It was chilly, high teens/low twenties depending on the breeze but not a deal killer at all.  I told Digga that I wanted him to leave his pajama bottoms on under his wind pants so that he would have a little extra layering.  He informed me that this would not be acceptable.  Appearently no self respecting dude wears pjs under his pants.  I brought them just in case and off we went.

Finding the location was not hard but it was deceiving and I always worry about getting lost in the middle of nowhere along a river (I watched the deliverance at a very young age and it has pretty much scarred me for life).  Funny thing is that as I left I noticed he had spray painted arrows at the intersections....whatever.

Upon arrival, Digga jumped on his bike and began riding through fields while I got my stuff ready.  I grabbed my stuff out of the back of the Suburban and shut the tailgate at which point I heard a familiar "beep-beep."  I looked around and noticed that I had the only Chevy in the lot and instantly grabbed each door handle with desperation.  My car, which is designed to not lock with the keys in it turned on me.  The lady in the car next to me offered some wire hangers but cars these days don't really do that well, everything is rounded so you can't get a wire around anything.  Of course someone had to ask "you have on-star right?"  Come on man.....I am too cheap for that crap.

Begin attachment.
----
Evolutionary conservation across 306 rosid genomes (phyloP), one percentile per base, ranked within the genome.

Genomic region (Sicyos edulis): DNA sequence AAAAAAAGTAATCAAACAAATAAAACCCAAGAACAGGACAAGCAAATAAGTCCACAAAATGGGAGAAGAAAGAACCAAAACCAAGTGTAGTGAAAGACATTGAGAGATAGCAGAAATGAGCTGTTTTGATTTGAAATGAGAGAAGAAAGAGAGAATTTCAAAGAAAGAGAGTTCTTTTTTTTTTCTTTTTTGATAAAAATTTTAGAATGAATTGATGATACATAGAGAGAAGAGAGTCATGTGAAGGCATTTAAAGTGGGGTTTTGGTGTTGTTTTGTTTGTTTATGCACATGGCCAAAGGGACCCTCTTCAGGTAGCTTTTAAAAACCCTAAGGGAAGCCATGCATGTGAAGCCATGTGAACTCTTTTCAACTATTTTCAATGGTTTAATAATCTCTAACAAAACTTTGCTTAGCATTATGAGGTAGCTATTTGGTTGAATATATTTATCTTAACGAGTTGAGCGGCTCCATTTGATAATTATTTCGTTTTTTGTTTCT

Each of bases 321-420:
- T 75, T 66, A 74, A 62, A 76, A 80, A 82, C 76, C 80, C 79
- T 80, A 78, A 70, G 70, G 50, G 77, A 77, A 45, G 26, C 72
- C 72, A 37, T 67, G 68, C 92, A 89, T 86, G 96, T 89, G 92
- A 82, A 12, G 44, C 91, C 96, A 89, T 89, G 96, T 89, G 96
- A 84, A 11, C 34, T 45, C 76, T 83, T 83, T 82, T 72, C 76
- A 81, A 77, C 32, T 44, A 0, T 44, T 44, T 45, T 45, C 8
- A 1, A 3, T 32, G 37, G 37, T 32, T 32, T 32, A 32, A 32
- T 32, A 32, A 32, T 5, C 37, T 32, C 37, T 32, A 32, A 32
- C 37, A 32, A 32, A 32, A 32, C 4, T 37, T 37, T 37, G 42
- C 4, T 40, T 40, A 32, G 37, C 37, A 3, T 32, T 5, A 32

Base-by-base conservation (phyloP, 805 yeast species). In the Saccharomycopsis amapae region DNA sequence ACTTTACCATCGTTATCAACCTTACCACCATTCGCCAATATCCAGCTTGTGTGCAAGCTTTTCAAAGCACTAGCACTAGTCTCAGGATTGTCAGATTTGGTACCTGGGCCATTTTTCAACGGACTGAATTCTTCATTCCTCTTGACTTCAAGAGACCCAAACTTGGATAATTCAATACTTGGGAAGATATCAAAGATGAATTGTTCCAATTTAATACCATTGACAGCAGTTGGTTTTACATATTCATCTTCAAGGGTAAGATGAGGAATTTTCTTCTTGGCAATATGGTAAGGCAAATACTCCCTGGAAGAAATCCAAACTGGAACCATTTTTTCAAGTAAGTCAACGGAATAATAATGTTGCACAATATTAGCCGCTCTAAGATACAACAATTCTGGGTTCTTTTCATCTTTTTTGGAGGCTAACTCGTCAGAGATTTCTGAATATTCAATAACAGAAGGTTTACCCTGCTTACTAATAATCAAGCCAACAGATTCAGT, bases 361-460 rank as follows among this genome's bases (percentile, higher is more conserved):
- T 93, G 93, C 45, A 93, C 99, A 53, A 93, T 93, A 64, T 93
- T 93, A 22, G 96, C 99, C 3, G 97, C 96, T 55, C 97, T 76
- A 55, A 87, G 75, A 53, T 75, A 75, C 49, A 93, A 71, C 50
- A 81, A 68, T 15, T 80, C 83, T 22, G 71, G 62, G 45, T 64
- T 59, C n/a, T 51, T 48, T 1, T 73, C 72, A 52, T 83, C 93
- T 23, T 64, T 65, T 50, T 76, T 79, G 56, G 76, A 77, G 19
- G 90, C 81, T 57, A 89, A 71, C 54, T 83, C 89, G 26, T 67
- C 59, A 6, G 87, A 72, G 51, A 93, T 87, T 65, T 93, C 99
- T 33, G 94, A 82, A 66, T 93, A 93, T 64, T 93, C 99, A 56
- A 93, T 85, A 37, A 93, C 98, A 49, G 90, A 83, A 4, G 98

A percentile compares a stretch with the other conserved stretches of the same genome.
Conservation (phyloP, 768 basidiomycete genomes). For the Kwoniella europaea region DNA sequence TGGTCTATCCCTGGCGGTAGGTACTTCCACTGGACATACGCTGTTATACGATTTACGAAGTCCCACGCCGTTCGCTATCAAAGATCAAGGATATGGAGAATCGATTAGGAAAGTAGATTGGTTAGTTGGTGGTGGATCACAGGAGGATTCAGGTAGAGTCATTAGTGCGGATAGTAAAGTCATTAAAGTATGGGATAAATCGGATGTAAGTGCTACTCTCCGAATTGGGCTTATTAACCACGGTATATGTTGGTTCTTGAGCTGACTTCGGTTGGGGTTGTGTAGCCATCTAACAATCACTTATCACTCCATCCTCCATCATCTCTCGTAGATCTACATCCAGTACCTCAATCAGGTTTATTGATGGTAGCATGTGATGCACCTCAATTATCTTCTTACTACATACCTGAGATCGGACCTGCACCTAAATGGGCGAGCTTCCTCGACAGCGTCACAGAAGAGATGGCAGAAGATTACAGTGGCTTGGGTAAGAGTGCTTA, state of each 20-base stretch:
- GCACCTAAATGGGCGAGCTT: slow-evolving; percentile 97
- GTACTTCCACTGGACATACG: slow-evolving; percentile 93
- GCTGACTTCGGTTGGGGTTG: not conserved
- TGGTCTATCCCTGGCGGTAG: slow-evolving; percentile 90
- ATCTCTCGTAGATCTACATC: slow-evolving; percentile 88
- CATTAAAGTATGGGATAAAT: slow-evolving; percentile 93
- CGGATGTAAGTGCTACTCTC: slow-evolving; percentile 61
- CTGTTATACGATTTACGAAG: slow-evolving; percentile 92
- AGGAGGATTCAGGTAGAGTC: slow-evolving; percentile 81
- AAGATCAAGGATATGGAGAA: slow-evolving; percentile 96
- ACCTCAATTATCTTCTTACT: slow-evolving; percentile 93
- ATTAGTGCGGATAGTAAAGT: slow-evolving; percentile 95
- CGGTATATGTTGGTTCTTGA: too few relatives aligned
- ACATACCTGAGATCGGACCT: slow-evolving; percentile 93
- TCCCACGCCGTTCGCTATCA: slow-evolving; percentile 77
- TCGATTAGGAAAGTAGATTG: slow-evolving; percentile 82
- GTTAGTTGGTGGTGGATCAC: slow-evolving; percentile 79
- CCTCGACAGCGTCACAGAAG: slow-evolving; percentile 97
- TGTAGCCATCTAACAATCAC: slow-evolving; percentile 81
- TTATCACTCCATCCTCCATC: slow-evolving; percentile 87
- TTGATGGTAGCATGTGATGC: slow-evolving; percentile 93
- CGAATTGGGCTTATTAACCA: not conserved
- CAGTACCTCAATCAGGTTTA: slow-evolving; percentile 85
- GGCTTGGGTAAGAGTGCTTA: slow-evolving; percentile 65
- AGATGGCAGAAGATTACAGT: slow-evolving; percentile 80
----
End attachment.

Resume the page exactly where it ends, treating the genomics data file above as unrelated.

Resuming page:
So I borrowed a phone and called my wife.  In the mean time I had what was needed to race.  The lady that let me use her phone warned against it...it was cold and what would I do after I got hot and sweaty and stopped in the cold.

My response was simple and from the heart.  I said "Ma'am, I am an idiot.  Because of this, I have to be stronger than the rest, it is an evolutionary trait."  She laughed, though I don't think she took it seriously.  I am dead serious.

I went to put on my biking shoes and bam, they were in the car.  So I angrily walked over to the course with Digga.  In the end it worked out because some of the obstacles and run ups would have made it impossible for the boy.  So I ran around to cheer and support.  Here is a run down in photos.